Mikaela Kiner had a toxic boss early on in her career.
Kiner, Founder and CEO of Reverb, has more than 15 years of HR experience at corporations including Starbucks and Amazon. Like most individuals entering the workplace, though, Kiner was a bit green in her early professional years. There were red flags that her boss was toxic in the interview but Kiner didn’t quite listen to her gut instinct. She knew her boss had issues and decided she could deal with it.
“I had worked with difficult people before and thought I could handle it,” Kiner says. “He had a reputation of being a loose cannon but I also heard he had improved a lot over the years.”
Unfortunately, Kiner’s optimism was lost on her new boss. Kiner’s gut feeling that something was wrong proved to be right: her boss was toxic.
Having previously had toxic employers myself, I felt like I could instantly relate to Kiner’s story. Sometimes it’s difficult to determine in a job interview if your potential manager is or isn’t a toxic person. Many bosses may act professional and warm during an interview but turn out to be completely toxic once you’ve got job. This leaves you stuck, at least for a little while, in a poor work environment that can be detrimental to your personal self-esteem.
Is there any way to prevent working for a toxic boss? The short, and honest, answer is not always. You may have a toxic boss, or colleague, at one point or another during your professional career. The key is to keep a watchful eye out for those red flags. Think twice about accepting a job offer if you discover that your potential boss-to-be possesses the following characteristics.
Have you ever been an interview where it feels like you’re doing all the heavy lifting? You’re asking questions, taking notes and getting fully invested in the process. However, your potential boss isn’t paying attention. They keep having you repeat questions or visibly have their eyes glaze over.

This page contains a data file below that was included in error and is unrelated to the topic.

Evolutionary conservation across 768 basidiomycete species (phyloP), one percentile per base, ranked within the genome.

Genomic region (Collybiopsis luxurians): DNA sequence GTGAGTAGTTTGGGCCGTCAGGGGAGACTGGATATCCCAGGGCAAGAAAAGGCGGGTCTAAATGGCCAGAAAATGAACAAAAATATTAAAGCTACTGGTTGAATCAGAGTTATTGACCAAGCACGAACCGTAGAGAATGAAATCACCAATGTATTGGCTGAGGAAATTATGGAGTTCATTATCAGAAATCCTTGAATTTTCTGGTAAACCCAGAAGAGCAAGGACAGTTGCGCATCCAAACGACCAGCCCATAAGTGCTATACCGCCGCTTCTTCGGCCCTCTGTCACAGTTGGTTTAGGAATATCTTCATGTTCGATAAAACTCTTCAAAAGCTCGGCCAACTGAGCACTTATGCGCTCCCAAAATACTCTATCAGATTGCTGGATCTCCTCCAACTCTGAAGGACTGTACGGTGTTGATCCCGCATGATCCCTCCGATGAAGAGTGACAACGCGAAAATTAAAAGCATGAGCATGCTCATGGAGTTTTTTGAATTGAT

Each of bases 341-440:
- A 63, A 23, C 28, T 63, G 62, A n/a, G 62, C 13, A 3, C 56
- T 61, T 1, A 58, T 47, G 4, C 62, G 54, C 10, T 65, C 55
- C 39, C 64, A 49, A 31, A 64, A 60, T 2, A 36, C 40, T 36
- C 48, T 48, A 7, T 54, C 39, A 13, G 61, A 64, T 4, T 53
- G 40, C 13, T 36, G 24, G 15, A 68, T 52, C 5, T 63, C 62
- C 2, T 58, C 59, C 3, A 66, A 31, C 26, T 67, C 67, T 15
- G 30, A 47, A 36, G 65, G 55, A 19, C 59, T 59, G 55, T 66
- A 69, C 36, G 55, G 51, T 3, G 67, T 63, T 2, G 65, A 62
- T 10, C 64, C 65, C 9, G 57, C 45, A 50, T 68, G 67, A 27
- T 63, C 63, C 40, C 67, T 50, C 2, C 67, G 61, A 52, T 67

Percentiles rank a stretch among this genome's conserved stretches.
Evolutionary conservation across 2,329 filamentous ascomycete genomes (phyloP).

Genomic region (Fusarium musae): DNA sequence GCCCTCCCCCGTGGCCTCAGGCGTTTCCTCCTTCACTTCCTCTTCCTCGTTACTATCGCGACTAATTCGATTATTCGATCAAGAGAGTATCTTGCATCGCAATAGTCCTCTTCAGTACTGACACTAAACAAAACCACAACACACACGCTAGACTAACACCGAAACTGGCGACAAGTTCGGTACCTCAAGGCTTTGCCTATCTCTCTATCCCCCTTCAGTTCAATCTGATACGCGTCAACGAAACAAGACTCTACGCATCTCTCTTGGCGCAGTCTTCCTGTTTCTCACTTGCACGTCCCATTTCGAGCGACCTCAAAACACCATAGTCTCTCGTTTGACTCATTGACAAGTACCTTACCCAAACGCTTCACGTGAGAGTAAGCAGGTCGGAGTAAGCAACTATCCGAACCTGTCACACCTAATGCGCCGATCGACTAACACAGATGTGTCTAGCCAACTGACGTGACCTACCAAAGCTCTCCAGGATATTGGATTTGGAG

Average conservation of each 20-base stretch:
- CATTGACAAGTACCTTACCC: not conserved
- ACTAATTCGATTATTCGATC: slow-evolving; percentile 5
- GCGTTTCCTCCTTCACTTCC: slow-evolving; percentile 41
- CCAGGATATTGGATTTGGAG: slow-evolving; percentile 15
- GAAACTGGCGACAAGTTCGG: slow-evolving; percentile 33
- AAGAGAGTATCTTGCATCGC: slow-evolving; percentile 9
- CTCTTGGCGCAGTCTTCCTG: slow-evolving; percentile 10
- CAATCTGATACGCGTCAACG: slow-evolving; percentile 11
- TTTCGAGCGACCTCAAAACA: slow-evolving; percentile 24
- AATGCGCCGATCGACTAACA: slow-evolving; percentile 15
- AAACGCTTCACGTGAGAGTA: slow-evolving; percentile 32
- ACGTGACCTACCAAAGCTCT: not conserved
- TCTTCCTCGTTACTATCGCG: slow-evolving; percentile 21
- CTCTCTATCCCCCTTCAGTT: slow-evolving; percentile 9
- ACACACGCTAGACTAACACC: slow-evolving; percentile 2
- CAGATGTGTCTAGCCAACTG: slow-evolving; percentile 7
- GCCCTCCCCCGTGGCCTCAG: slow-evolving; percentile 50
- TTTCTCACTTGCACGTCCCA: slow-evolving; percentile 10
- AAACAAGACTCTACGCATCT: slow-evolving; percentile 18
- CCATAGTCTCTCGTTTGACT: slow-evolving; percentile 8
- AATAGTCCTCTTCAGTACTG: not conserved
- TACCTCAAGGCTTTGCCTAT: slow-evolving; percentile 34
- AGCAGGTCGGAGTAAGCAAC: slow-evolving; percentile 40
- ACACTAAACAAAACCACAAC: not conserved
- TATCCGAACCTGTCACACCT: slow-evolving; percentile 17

Yep, they’ve checked out from the interview. Emily Frank, Career Counselor at Denver Career Catalyst, says that this is a warning sign of a potential toxic boss.
“An interview is supposed to showcase both parties at their best, so someone who doesn’t seem very interested in you, the applicant, is likely to be less invested in you, the employee,” Frank says.
Charlotte Beasley, Careers and Workplace Analyst at Fit Small Business, recommends listening up to this red flag. Does your potential supervisor-to-be keep interrupting or cutting you off during the interview? This is often a sign that they do not value what the candidate has to say. Beasley also notes that sometimes this dynamic carries over into the workplace with negative impacts on coworkers.
This is not as uncommon as it sounds. Several years ago, I interviewed at a company strictly with their HR department. A wide variety of circumstances kept me from being able to interview, and even meet with, my potential supervisor one-on-one. The company made me a job offer, which I accepted, only to quickly discover I had a toxic boss.
We struggled to find common ground. Despite our best efforts, it just didn’t work out. Had I had met with this individual sooner, I would never have said yes to the position. Beasley agrees that it’s critical you interview at least once with the boss you’ll be reporting to.
“Generally, there’s a correlation between a hiring manager’s style and their day-to-day attitude in the workplace,” she says.
In retrospect, Kiner wishes she had probed more into the “why” behind her toxic boss. Why was he still referred to as a loose cannon, even if he claimed to have changed his behavior? How did he really behave in the workplace?
Many applicants focus on asking questions during job interviews that relate to the position and the company. It’s also a good idea to ask your manager personal leadership questions, such as the following.
Remember: a non-toxic boss won’t feel threatened or upset that you’re asking these types of questions.
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